This script was written more as a learning exercise and I'm dubious as to its general utility. However, the crowd here seems somewhat adventurous and exceedingly creative, so I figured I'd see if any of you might not like to experiment a little with it.http://flashingtwelve.brickfilms.com/GIMP/Scripts/sg-warptext.scm
The script will warp text to fit inside a four-point "Bezier patch". The bezier patch is created with the Path Tool, by placing first the upper-left anchor point, then the upper-right, followed by the lower-right, and finally the lower-left. You will probably want to close the path after placing the fourth point so that you can see the left-side curve. Closing a path is accomplished by holding down the CTRL key while clicking on the path's first anchor point.
File comment: The path that describes the target region
bezpatch.png [ 15.07 KiB | Viewed 4017 times ]
Once your patch is created, you can run the script (found under "Filters->Distorts->Warp Text...") on any text layer and eventually, after a good deal of huffing and puffing by the script, a new path will be created which is the outline of the text warped to fit within the patch. Basically, you are left just as you would be after doing a "Text along Path" in the Text tool Options dialog -- you are left to your own devices as to stroking the path, selecting from it and filling, etc. The dialog offers the option to warp any path, not just text; but I leave that for extra credit (perhap warping warped text?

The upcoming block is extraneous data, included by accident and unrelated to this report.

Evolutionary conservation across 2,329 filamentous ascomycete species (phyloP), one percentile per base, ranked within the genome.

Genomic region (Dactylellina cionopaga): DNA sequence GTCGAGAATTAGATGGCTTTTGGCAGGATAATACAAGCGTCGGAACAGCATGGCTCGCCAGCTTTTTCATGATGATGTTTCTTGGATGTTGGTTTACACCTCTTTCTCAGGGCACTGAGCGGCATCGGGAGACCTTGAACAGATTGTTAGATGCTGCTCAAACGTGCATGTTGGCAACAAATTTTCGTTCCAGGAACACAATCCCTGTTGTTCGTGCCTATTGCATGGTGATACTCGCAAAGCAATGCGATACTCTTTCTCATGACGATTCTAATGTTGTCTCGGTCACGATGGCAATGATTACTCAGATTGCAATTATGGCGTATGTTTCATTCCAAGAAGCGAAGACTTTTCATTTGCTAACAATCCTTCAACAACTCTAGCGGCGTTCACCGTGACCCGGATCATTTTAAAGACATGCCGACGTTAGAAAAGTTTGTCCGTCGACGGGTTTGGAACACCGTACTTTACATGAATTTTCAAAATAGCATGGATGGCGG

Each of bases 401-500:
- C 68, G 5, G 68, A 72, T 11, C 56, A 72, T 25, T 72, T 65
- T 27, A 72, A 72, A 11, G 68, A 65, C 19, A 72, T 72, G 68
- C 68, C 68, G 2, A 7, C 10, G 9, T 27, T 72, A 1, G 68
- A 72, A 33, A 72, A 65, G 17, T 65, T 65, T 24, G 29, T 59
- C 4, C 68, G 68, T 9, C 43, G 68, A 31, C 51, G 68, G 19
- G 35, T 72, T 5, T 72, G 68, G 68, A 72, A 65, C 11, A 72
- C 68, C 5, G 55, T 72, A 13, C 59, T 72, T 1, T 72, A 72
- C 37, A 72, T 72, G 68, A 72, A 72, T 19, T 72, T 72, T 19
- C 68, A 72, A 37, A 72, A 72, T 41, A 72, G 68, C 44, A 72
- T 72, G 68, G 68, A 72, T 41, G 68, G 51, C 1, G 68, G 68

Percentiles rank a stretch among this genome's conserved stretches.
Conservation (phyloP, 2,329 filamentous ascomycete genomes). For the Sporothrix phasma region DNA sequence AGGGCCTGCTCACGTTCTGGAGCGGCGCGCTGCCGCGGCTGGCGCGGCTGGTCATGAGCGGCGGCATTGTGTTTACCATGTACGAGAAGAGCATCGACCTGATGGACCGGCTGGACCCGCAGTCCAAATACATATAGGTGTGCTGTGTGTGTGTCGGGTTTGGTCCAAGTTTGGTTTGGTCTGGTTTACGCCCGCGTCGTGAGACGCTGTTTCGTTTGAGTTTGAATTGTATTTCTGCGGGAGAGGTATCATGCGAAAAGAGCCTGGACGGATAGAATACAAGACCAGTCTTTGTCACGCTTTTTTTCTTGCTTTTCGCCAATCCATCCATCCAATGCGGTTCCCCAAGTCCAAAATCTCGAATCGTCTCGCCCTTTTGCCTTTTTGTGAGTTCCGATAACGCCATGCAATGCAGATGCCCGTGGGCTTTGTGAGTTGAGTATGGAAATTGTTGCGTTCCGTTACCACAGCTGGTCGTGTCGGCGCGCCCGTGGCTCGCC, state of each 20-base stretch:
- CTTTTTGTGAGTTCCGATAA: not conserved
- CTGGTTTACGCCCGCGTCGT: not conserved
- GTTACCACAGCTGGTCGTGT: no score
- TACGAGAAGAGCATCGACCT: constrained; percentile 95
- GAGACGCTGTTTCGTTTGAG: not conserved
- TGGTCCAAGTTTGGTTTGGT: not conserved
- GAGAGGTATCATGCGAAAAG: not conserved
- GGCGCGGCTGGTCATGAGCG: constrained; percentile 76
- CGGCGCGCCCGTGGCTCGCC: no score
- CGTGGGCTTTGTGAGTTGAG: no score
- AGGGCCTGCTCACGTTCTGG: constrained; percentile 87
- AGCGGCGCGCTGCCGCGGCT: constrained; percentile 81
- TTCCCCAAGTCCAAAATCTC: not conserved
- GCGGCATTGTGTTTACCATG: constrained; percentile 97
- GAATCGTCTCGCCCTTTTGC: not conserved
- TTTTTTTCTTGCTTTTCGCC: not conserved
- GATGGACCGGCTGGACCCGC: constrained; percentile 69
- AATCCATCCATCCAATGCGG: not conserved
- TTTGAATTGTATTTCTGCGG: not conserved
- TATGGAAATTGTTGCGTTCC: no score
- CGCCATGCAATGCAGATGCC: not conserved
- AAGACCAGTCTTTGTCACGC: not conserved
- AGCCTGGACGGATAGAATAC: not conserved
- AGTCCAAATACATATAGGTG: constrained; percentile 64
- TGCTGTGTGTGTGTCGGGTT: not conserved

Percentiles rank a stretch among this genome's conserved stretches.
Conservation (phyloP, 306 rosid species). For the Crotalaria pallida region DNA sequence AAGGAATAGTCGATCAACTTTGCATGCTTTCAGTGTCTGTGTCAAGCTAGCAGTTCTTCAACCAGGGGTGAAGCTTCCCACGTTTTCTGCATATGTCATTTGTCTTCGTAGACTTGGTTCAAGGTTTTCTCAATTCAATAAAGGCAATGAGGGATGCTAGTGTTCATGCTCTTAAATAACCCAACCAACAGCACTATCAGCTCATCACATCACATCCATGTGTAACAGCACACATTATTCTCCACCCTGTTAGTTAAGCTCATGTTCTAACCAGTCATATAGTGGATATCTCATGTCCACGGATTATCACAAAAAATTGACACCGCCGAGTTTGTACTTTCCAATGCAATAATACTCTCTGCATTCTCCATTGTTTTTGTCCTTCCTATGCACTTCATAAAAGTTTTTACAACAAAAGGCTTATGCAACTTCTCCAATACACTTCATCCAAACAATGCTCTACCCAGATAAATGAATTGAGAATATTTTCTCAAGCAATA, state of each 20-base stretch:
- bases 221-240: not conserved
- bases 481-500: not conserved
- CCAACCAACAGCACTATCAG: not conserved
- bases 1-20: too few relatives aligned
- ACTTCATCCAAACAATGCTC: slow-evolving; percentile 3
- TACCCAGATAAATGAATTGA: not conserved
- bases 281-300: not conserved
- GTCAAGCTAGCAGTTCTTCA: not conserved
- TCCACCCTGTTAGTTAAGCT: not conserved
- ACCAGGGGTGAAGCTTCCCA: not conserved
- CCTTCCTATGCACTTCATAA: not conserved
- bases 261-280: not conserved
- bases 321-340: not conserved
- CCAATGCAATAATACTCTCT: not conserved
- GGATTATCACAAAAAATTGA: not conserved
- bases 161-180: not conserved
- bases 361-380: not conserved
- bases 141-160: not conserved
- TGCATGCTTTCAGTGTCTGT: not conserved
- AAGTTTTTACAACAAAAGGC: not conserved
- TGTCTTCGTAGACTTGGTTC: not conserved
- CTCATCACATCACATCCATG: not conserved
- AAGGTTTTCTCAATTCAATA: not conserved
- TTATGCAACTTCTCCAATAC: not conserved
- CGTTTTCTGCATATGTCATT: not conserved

File comment: Text path after warping
SSwarp.png [ 26.73 KiB | Viewed 4017 times ]
The fit is by no means perfect (usually mappings to Bezier surfaces entail additional control points inside the "patch"), but it may be useful for some situations. There is a "Padding" control which can be helpful in making sure the warped path doesn't fall outside the Bezier patch region (which is an unfortunate side effect of the shortcuts I took in my mapping algorithm). There is also a "Quality" setting which can range from below "10" (where letters are barely recognizable) to "250"; I don't notice much improvement above "100" and I set the default to "60" as speed versus quality compromise.
Let me know if you can find a use for it, if you find bugs, or if you can think of ways to improve it (I am considering allowing for more than four control points at some point, but that would require some slightly more sophisticated math).
EDIT: This script has now been submitted to the GIMP Plug-in Registry.